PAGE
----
Locals' diet unhealthy, says study

The consumption of sugary and fizzy drinks has steadily fallen in the United States for the last 11 years. ©rez-art/Istock.com
The consumption of sugary and fizzy drinks has steadily fallen in the United States for the last 11 years. ©rez-art/Istock.com

As the bitter debate on the proposed sugar tax rages on, research has found that South Africans are eating too much sugar and carbs.

The study, funded by the Centre of Excellence in Food Security, also found that we are not consuming enough protein.

Prof Hettie Schönfeldt from the University of Pretoria and colleagues from the University of Cape Town as well as the Human Sciences Research Council reviewed dietary studies, conducted between 2000 and 2015, to establish South Africans' dietary intake and deficiencies.

In a statement issued by the centre, the study confirmed that we are eating too many refined foods.

In addition, even in rural areas, diets are changing to energy-rich but nutrient-poor foods.

"... in the light of the aforementioned evidence, it is also clear that education regarding the importance of moderate total food energy and sugar-added beverage intake is mandatory,'' the study recommended. "Furthermore, the importance of fibre, good fats and sources of proteins as well as vitamin- and mineral-rich fruit and vegetables need to be advocated."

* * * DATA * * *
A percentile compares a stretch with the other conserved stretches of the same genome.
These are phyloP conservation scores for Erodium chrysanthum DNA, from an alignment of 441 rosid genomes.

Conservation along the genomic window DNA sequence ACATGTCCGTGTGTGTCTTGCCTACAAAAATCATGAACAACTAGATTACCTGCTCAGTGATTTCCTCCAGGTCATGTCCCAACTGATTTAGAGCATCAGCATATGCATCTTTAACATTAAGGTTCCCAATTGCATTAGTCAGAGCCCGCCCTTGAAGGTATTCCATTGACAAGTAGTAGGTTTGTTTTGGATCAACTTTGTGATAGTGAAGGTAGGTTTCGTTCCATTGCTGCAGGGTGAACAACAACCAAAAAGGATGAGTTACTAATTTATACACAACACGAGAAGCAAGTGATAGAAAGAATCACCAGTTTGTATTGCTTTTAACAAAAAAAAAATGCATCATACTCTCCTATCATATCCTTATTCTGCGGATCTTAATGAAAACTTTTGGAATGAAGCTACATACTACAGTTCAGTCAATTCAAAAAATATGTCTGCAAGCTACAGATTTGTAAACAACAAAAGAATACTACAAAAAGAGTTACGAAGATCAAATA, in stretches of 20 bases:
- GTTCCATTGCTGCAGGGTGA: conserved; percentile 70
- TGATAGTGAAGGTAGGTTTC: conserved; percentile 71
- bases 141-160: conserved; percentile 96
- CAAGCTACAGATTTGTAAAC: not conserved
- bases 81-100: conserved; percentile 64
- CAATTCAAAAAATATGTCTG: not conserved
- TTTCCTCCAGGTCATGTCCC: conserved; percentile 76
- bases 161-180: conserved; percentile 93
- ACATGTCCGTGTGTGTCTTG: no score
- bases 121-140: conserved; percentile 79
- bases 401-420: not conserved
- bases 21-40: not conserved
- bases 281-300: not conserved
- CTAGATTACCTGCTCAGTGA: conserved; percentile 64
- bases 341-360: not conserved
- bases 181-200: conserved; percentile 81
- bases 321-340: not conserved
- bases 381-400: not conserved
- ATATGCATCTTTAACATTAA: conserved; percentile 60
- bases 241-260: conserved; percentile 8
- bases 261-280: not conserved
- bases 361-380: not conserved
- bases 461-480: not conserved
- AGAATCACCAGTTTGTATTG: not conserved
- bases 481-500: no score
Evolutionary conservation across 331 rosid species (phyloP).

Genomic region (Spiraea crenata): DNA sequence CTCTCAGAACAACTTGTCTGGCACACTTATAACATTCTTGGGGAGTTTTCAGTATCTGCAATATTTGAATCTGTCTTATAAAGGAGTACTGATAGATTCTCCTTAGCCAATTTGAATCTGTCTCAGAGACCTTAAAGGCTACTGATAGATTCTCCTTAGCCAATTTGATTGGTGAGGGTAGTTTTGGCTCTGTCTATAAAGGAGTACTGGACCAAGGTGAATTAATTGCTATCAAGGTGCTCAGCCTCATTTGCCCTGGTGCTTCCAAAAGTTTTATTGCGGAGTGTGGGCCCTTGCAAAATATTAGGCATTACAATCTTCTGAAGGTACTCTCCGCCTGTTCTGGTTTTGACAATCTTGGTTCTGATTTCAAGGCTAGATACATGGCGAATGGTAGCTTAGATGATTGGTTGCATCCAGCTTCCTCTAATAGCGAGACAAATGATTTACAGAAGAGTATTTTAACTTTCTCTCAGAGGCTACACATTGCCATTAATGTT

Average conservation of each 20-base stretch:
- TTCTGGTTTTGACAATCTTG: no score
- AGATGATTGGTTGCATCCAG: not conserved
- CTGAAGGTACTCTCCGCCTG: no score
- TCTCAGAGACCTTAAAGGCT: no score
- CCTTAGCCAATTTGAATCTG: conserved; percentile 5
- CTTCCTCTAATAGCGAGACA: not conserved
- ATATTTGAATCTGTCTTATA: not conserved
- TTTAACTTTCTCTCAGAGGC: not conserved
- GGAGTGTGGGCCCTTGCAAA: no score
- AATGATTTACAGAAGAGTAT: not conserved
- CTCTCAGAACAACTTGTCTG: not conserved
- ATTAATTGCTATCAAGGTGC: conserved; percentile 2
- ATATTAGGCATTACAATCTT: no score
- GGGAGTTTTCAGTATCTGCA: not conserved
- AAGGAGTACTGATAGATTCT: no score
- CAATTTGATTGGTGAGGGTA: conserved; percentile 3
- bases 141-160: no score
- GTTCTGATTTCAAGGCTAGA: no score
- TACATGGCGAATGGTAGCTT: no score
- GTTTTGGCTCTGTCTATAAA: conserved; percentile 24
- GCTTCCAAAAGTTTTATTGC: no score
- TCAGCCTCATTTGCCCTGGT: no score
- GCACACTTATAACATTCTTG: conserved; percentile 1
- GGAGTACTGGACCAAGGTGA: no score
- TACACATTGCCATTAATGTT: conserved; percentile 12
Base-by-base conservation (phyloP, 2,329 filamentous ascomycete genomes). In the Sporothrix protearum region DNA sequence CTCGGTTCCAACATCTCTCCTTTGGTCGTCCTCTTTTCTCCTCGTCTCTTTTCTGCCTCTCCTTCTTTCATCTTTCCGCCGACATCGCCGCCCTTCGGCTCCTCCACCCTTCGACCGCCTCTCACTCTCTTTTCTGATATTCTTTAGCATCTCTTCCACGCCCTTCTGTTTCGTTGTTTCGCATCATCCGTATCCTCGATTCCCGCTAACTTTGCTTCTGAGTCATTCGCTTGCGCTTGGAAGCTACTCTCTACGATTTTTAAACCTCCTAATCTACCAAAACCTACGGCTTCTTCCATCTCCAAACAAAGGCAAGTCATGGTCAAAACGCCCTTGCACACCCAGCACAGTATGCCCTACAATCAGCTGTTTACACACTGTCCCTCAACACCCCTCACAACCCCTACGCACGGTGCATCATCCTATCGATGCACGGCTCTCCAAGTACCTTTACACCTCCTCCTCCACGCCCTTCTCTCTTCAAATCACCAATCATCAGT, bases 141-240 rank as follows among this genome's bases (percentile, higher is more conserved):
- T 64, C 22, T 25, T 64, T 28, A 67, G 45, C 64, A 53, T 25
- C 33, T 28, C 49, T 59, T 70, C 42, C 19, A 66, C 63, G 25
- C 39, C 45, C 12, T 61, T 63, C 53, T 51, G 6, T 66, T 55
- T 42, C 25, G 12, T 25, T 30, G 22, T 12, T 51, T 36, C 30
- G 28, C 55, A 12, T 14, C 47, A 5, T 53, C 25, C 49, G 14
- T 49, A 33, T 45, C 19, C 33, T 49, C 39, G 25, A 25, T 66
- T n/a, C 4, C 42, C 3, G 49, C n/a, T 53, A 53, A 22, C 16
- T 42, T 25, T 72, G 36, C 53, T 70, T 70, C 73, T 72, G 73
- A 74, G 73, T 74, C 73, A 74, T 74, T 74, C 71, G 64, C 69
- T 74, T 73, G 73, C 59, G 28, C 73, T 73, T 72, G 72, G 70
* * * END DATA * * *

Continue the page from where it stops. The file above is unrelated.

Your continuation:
In parliament this week, the proposed tax on sugar-sweetened beverages came under the spotlight.

Professor Tolu Oni, from UCT's School of Public Health, told the joint meeting of parliament's health and finance committees that statistics showed the global average of Coca-Cola products consumed per person per year was 89. In SA in 2010, the figure was 254. She also said SA had the second-highest consumption of sugar-sweetened beverages in children between the ages of nine and 10. It is also the most obese nation in sub-Saharan Africa.

And the Department of Health's Dr Malcolm Freeman said South Africans' poor diets were a burden on the state, which is struggling under the burden of high and rising rates of non-communicable diseases like diabetes and heart disease.

BevSA, which represents drinks manufacturers like Coca-Cola, Red Bull and Tiger Brands, however said that the tax would cause serious problems for the industry.

BevSA's Mapule Ncanywa told the committees that, together, their industry created 300000 jobs and contributed billions or rands in annual taxes.

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